“Also, wireless networks are easily hacked, causing security and privacy concerns.”
In contrast, fiber offers “greater capacity, predictable performance, lower maintenance costs, and a longer technological lifetime than wireless technologies,” Cox said, adding that “fiber service is not degraded by line-of-sight issues and is not affected by capacity issues.”
A June 2020 U.S. Government Accountability Office report concluded wireless 5G deployment is likely to exacerbate disparities in accessing telecommunications services.
Additionally, Polansky pointed out that the FCC has yet to comply with a court-ordered mandate to explain how the agency determined its current guidelines adequately protect humans and the environment against the harmful effects of exposure to radiofrequency (RF) radiation.
Lawmakers are ignoring “clear and convincing evidence of risks” by considering it permissible and necessary to expose people to “inescapable hazardous electromagnetic radiation (EMR) pollution while hundreds of scientists and organizations have called for a revision of the limits for better protection of humans and the environment.”
“Where and when can we expect service to the public’s safety and welfare?” she asked. “The answers are not in these bills.”
Polansky said a “sensible” bill would be for the federal government to mandate that each state have a registry to record, track and monitor reported cases of electromagnetic sensitivity (EMS).
People who are electromagnetically sensitive or EMS-disabled suffer from a sensitivity to wireless radiation that makes living in a wireless world intolerable.
Children’s Health Defense (CHD) has repeatedly — first in May 2022, again in June 2022 and most recently in April 2023 — led advocacy groups in submitting comments to the FCC, urging the agency to prevent digital discrimination by accommodating the electromagnetically sensitive in its Diversity, Equity and Inclusion (DEI) rules.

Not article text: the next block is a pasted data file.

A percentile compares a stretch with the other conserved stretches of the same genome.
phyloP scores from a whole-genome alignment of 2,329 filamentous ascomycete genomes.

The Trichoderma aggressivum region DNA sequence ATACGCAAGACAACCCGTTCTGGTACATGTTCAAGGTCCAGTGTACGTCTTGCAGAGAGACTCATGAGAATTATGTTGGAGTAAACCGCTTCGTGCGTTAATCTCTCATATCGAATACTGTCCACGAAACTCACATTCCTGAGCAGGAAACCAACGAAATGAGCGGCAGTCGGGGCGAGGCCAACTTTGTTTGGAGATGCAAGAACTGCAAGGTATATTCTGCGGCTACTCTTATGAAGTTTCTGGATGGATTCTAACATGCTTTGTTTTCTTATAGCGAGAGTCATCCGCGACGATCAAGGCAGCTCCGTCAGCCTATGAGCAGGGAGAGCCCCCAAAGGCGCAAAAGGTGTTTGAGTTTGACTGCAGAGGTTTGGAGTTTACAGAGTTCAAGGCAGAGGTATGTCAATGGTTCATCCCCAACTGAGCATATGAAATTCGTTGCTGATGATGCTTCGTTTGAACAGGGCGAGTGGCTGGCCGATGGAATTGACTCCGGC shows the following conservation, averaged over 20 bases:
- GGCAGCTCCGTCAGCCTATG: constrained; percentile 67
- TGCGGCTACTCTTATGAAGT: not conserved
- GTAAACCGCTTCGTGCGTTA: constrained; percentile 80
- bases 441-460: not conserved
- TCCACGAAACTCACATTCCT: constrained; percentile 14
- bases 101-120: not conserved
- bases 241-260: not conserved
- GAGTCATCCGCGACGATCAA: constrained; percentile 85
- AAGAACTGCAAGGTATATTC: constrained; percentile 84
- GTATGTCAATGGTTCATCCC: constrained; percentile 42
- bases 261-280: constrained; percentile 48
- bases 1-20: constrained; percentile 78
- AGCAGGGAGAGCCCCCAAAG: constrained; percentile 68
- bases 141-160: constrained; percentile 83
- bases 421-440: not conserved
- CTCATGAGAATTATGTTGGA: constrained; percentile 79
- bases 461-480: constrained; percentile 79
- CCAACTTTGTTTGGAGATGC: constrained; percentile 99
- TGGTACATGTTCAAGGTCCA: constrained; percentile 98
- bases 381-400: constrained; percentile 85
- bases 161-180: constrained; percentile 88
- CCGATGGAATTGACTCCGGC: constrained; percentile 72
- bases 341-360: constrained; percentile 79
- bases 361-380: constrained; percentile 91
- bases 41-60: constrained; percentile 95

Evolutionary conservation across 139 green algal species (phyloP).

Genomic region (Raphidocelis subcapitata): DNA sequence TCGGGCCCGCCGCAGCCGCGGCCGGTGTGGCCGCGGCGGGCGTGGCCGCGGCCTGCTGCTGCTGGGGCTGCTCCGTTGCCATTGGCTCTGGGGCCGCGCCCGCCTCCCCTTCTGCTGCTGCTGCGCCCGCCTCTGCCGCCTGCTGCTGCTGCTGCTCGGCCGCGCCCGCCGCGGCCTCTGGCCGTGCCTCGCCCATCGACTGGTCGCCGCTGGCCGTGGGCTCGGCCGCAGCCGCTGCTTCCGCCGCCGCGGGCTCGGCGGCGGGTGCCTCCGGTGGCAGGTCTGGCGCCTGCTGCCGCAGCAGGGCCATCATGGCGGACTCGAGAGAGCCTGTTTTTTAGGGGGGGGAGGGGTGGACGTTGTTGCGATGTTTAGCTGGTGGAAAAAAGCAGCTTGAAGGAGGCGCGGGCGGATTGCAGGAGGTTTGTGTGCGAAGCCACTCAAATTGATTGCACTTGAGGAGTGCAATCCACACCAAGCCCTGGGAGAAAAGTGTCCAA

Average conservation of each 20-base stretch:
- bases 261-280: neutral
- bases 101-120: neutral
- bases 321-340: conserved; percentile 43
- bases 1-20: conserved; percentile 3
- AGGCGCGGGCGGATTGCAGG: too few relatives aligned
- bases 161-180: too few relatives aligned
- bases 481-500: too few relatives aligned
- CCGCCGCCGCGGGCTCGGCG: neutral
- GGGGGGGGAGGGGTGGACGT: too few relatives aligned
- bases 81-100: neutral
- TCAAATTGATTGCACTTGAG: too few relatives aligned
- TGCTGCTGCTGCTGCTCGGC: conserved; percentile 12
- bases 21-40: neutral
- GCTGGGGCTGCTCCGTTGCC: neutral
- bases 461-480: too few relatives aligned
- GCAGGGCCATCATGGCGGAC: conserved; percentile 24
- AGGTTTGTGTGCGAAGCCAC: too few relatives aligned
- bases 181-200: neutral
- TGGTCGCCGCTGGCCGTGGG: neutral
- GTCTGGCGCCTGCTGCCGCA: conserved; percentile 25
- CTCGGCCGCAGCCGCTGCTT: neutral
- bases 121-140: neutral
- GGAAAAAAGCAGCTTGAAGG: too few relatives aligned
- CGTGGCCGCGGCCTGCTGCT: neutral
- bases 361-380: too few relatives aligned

The FCC has yet to issue an order adopting DEI rules.
California bills ‘recklessly speed up’ permitting process
Meanwhile, two “pro-telecom” bills recently passed by the California Assembly are being reviewed by the California Senate, Cox said.
Cox called one of the bills — AB1065, which passed May 30 on the Assembly floor — the “greedy telecom bill” because it would allow telecom companies to use taxpayer funds for wireless broadband projects instead of fiberoptic connections.
The other bill — AB965, which passed May 22 on the Assembly floor — would allow telecommunications companies to get permits for wireless broadband projects more easily and more quickly by allowing them to submit up to 50 antenna applications at the same time and by placing strict deadlines on local authorities for approving them.
If local authorities are unable to grant approval in the allotted time, the bill states the applications will all automatically be “deemed approved.”
The bills passed through the Assembly before many citizens were aware of them, Cox said.
“Now we’re on it and there is a big push to contact the senators to say no,” she said.
The EMF Safety Network told McGuire:
“AB 1065, derails the public process of planning and implementing the expenditure of the federal dollars on broadband by hijacking dollars designated for WIRED broadband.
“AB 965, recklessly speeds up the permitting process for antenna approval so for-profit wireless can carpet areas using the federal dollars.”